Moving beyond a Deficit Perspective with Qualitative Research Methods

Article excerpt

The past decade has seen far-reaching changes throughout the educational research community. Among these changes has been the increasing acceptance of new research paradigms, methods, and genres for the presentation of data. To spotlight only one example, within the past few years, articles have appeared in Educational Researcher that survey the controversies undergirding research paradigms over basic assumptions about how knowledge is produced (Popkewitz, 1997); that discuss the promise and perils of alternative forms of data representation (Eisner, 1997); and that ask the very basic question, "Why do educational research?" (Peterson, 1998). Many of the current questions and controversies in educational research revolve around discussions of theoretical positions that support either the quantitative or the qualitative research paradigms. Others debate the research methods and the kinds of implications for educational practices that derive from each paradigm. Examples of such discussions as they pertain to special education in particular may be found in the sections on "research practices" and "theoretical/philosophical orientations" in Stainback and Stainback's (1992) work.

In general, the domination of the experimental paradigm in educational research has resulted in a preponderance of studies done in controlled settings that usually bear little resemblance to the complexities and continually changing nature of "real life." Such research leads to a focus on isolated variables, usually highly discrete skills or behaviors, and the extent to which students do or do not exhibit them. Educational models are guided by research that focuses on deficits of students who, in an artificial setting, fail to meet predetermined standards for an isolated skill or characteristic. This deficit perspective has historically been prominent in special education programs (Trent, Artiles, & Englert, 1998). Individual Educational Programs (IEPs) are structured for students around lists of disabilities and ways in which each might be remediated. In the words of McDonald (1992), "the IEP ... tends to overspecify goals and objectives and is consequently reductive" (p. 125). All too often the talents and strengths of special education students are undetected or overlooked, and throughout the course of their educational careers, special education students are viewed more in terms of their specific weakness rather than their total personalities, talents, interests, or the ways in which they function in other settings.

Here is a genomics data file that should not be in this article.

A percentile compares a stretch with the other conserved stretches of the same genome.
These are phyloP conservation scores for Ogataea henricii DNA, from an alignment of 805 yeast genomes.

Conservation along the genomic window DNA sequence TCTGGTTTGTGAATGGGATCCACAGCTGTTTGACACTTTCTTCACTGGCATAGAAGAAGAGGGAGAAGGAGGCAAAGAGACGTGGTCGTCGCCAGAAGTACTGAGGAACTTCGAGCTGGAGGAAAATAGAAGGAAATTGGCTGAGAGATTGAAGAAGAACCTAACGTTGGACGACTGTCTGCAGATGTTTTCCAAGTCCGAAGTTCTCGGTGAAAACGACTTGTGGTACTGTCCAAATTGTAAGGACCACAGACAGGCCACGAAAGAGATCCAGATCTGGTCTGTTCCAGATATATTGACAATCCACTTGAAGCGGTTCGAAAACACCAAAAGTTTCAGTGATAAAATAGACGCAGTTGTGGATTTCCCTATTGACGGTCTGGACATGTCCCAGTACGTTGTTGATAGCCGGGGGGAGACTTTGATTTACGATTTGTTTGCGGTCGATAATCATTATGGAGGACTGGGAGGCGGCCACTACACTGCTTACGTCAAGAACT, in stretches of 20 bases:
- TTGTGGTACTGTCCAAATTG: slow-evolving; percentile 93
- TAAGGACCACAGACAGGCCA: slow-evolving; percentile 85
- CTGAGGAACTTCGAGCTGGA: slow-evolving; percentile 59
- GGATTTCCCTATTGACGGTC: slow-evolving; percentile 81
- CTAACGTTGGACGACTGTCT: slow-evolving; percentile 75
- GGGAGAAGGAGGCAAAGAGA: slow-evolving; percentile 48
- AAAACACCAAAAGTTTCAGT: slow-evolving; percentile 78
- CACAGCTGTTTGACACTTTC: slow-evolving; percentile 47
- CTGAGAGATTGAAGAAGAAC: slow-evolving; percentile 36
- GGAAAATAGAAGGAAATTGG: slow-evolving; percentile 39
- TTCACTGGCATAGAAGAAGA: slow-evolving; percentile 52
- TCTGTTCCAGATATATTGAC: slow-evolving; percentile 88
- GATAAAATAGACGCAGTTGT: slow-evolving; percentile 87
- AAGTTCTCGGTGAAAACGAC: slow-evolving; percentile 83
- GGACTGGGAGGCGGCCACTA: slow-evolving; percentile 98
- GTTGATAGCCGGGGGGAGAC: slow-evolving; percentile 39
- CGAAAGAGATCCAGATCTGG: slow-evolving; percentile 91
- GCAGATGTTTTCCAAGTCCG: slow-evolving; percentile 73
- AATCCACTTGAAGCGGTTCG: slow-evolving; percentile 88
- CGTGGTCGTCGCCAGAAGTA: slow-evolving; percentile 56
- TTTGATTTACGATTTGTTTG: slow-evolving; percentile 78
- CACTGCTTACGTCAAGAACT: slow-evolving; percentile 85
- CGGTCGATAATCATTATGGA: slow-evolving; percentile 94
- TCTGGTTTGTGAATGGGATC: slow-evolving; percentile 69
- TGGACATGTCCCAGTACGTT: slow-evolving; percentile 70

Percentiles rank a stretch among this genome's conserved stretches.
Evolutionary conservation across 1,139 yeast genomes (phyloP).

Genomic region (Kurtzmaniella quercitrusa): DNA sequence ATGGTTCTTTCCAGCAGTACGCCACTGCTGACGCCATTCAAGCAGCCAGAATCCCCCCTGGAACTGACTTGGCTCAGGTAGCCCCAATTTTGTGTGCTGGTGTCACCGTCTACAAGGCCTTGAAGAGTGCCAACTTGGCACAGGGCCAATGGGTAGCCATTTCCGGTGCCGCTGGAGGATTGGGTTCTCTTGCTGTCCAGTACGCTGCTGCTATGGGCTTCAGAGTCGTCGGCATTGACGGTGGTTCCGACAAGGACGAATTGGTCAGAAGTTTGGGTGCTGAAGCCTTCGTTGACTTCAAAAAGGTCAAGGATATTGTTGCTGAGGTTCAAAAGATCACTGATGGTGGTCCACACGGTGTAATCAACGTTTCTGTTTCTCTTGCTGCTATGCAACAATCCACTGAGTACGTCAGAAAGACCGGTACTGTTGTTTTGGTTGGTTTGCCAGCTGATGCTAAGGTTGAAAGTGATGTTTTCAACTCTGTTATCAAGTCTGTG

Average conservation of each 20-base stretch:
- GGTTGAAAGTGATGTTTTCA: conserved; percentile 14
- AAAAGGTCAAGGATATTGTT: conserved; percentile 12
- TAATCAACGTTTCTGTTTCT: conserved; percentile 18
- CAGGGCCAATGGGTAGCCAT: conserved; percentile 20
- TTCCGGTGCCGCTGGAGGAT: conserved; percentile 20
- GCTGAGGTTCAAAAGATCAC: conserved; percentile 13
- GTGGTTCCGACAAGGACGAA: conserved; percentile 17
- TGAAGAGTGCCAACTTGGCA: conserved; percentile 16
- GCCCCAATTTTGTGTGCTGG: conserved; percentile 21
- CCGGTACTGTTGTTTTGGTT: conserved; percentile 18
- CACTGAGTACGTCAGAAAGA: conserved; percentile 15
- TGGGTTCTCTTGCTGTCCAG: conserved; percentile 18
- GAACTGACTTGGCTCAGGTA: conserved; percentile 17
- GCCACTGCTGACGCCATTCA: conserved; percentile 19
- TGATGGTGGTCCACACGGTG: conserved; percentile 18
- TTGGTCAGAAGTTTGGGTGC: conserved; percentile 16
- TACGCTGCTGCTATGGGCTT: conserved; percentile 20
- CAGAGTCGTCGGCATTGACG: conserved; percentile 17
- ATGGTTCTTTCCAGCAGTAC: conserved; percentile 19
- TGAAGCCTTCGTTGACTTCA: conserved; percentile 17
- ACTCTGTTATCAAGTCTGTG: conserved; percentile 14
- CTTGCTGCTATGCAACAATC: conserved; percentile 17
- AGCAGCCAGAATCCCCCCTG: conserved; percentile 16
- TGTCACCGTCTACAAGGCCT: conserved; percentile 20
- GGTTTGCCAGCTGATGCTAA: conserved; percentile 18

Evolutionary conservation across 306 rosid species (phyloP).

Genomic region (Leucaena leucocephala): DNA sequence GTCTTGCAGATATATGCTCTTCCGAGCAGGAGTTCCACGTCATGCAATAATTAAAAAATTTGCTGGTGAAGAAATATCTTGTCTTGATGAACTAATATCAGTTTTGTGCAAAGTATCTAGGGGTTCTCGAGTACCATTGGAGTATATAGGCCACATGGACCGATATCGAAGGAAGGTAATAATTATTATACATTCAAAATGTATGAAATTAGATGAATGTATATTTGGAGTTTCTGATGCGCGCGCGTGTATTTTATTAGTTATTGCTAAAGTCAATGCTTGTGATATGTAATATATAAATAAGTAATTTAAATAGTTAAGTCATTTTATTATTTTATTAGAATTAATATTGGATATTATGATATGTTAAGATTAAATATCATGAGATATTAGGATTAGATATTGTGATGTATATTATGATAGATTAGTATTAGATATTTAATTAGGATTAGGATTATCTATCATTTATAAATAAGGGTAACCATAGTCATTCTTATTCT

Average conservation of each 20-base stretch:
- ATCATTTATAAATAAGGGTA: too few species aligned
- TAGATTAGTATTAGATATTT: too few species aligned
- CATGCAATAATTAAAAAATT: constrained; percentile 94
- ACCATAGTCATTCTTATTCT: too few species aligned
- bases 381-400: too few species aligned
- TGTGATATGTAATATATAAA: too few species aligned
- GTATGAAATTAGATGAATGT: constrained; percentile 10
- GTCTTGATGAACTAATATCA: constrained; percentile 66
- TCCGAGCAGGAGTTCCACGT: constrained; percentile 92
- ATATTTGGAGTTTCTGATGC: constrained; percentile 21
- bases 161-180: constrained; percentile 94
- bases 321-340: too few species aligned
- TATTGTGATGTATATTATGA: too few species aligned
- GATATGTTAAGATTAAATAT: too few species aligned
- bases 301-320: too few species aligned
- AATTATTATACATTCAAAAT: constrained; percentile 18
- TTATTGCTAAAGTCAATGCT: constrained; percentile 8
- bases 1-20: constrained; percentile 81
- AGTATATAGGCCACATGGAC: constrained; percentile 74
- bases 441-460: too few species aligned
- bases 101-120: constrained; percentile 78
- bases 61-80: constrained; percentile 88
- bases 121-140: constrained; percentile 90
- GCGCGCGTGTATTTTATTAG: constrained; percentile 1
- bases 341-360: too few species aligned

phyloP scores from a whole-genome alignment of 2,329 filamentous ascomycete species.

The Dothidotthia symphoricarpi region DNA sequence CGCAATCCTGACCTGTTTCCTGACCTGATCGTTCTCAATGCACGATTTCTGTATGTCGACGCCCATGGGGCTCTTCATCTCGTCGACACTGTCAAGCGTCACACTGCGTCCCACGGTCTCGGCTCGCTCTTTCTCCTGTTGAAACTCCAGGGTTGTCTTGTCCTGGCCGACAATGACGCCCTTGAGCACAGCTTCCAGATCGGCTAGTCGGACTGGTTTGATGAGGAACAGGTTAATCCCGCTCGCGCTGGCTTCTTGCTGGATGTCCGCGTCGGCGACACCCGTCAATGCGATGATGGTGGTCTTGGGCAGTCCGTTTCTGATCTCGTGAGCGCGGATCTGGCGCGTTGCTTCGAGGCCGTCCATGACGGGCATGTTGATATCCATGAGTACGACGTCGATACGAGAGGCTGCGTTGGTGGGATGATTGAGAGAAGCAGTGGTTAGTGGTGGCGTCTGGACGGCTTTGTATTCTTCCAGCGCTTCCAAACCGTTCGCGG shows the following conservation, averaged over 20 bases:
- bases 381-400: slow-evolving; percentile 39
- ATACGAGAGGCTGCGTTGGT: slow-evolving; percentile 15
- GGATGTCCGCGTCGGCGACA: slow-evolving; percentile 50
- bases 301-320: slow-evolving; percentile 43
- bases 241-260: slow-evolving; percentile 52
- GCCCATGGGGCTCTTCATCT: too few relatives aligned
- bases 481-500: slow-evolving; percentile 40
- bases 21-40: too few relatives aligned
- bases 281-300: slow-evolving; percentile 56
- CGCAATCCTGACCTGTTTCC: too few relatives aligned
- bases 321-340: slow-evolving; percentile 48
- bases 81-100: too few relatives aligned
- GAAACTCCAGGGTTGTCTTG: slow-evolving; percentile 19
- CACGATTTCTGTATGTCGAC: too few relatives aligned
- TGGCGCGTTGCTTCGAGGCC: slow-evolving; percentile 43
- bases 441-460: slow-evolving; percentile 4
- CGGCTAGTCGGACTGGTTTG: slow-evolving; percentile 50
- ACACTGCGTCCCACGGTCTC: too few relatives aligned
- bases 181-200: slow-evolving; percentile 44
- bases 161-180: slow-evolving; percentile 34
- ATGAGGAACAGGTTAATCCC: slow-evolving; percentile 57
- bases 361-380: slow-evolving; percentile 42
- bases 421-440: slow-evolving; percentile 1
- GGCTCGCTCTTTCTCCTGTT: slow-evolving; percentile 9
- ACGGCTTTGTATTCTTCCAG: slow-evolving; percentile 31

Qualitative research characteristically yields multifaceted findings, and these are often beyond the original focus of a study. Participants may reveal unexpected abilities, strengths, and coping strategies when their performances are viewed in natural settings and authentic situations. In addition, they may reveal unanticipated points of view when they are encouraged to talk about their experiences in unstructured and open-ended conversations (Evans, 1998). Although the experimental paradigm has been predominant in educational research, qualitative research methods have gained increasing acceptance, particularly over the past 10 years. When Peterson (1998) challenged her colleagues about reasons for educational research in her work titled "Why do educational research? ... What good are we doing?" she presented narratives from her own experience and those of other researchers that led her to conclude that "we must sometimes reinvent our identities and our methods, our texts and contexts" (p. 4). Although Peterson has done quantitative research in the positivistic empirical mode, she expressed her growing appreciation for approaches to research that do not "emphasize failure and deficit but rather highlight successful practices" (p. 7). Contemporary trends in special education are reviewed by Trent et al. (1998) and in the end they advocate the use of qualitative methods of data collection and analysis to provide research that supports educators as they move from a preoccupation with deficits to programs that take into account student strengths. …


An unknown error has occurred. Please click the button below to reload the page. If the problem persists, please try again in a little while.